Campaign: 1980s

Morning in Moscow - 1987

The arrival of General Secretary Mikhail Gorbachev on the world stage produced an endless debate in North America and Western Europe. Is Gorbachev, perestroika, glasnost, for real? Most analysis fell into the classic categories that readily divided liberals and conservatives throughout the Cold War. The EastWest Institute opted for a different approach to the Gorbachev phenomenon. While governments and NGOs the world ...more »

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Campaign: 1980s

Lowering the Nuclear Threshold - 1986

In 1986 an untested Soviet leader began employing a new political lexicon, and his expressions generated controversy and suspicion. As if proposing "substantial reductions of all forces in Europe" were not sufficient, there were also unimaginable words from a Soviet leader such as "dependable verification" and "on-site inspections." Given previous deceptive Soviet slogans like Stalin's "world peace campaign," the West ...more »

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Campaign: 1980s

Nudging Behemoth - 1989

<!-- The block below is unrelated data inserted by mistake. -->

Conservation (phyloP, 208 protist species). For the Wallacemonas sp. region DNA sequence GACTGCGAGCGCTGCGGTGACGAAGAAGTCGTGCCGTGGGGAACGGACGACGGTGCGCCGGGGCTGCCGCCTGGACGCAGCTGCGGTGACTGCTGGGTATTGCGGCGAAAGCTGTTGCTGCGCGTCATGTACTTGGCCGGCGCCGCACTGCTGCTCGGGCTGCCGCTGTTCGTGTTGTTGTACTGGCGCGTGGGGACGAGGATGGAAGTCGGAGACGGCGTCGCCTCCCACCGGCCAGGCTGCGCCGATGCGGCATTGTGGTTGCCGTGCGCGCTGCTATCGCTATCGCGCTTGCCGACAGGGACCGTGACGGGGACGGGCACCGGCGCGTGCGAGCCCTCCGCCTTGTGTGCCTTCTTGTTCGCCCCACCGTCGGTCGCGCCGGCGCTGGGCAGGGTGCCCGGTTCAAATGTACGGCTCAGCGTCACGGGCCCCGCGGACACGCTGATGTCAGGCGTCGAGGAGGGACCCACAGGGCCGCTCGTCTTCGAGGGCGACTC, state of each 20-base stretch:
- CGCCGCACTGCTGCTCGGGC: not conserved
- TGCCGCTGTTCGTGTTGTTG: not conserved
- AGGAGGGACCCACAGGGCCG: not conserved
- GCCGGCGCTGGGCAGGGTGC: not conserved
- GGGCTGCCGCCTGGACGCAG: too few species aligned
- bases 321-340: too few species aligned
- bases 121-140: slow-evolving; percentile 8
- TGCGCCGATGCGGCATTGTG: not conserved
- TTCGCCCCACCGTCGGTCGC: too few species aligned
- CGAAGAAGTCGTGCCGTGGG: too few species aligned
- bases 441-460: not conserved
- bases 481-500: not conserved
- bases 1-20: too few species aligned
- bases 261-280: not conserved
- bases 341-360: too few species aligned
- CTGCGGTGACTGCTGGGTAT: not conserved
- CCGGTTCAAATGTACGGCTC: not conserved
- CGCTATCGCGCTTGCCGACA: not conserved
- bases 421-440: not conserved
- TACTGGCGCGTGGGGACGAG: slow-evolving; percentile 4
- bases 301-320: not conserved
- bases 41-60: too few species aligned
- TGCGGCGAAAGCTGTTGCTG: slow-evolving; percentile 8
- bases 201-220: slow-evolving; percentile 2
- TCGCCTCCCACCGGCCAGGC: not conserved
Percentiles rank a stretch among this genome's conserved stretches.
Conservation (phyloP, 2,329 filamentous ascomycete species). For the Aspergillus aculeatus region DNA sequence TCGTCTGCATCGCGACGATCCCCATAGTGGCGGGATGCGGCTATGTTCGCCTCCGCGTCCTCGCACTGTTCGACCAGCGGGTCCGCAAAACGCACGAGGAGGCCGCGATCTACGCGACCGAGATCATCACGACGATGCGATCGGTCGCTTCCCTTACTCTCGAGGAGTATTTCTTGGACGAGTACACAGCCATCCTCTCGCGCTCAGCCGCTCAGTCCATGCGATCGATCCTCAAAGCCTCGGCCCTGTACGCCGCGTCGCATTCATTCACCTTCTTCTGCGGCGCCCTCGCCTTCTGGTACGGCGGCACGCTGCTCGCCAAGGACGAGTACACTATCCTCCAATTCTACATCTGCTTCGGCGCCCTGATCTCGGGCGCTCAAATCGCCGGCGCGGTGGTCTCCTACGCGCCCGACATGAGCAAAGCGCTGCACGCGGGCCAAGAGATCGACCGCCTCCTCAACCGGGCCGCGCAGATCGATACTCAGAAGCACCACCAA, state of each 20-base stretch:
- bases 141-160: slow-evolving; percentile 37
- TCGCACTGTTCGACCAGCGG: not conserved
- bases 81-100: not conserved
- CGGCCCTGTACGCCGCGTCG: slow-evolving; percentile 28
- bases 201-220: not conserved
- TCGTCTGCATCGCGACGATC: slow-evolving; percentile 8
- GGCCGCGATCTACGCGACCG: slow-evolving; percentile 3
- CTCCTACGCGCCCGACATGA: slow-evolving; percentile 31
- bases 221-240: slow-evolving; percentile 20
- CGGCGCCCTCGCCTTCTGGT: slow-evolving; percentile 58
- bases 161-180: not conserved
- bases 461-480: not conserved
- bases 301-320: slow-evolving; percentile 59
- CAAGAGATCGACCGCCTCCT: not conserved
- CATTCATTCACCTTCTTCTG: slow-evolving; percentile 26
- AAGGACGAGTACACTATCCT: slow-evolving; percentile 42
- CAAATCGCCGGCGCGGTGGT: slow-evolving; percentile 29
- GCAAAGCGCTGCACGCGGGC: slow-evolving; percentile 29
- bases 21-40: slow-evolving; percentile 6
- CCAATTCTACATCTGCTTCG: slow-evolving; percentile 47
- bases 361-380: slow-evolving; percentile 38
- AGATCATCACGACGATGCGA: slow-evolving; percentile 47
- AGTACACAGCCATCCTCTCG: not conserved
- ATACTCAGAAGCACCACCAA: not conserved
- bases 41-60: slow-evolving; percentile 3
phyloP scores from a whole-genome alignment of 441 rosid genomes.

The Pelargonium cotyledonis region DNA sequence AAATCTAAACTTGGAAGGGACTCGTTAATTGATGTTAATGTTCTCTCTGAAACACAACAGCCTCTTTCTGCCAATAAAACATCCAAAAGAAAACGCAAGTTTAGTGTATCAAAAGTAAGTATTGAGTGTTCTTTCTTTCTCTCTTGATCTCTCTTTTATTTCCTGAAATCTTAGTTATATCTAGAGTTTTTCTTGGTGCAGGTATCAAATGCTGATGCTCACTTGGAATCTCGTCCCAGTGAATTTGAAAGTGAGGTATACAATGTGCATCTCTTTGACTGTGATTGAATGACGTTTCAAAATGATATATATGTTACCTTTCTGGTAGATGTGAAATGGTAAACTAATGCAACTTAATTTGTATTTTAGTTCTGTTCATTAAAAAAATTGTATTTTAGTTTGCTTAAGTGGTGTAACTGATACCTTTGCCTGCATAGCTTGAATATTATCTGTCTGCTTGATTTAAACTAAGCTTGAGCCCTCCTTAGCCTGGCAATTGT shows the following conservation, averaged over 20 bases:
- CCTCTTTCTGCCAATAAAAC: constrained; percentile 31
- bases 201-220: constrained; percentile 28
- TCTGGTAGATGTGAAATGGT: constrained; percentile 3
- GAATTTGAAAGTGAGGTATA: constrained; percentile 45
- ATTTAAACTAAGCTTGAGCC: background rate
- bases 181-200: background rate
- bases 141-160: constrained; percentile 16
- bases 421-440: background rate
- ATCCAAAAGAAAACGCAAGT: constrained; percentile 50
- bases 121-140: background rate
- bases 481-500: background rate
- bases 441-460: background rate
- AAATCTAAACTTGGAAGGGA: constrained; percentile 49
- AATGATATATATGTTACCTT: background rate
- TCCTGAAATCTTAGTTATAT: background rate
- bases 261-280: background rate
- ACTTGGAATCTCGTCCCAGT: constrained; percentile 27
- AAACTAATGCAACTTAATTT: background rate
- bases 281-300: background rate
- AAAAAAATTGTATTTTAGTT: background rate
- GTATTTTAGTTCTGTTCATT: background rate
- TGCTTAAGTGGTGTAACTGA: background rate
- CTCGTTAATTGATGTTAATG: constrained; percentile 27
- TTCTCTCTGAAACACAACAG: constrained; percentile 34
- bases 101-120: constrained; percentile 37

By 1989 the communist movement was going through its final convulsions on the world stage. The ideology laid out in the Communist Manifesto by Marx and Engels, imported to Russia by Lenin, imposed on East Europe by Stalin and exported to the developing world by his successors had lost whatever was left of its legitimacy. For those mired in the past, the Cold War lingered on without direction and without end. For those ...more »

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Campaign: 1990s

Truth and Love will Win over Lies and Hatred - 1990

"Please don't talk about the good Soldier Schweik," implored Vladislav Hancil, the former head of the Czechoslovak Academy of Sciences. "I don't like this book, it's too painful for me...because it's so true. We Czechs, we're not fighters, but how could we be...between Germany and Russia? In spite of this, we do find ways to come out of dreadful situations all right." It didn't look like events were going to be "all ...more »

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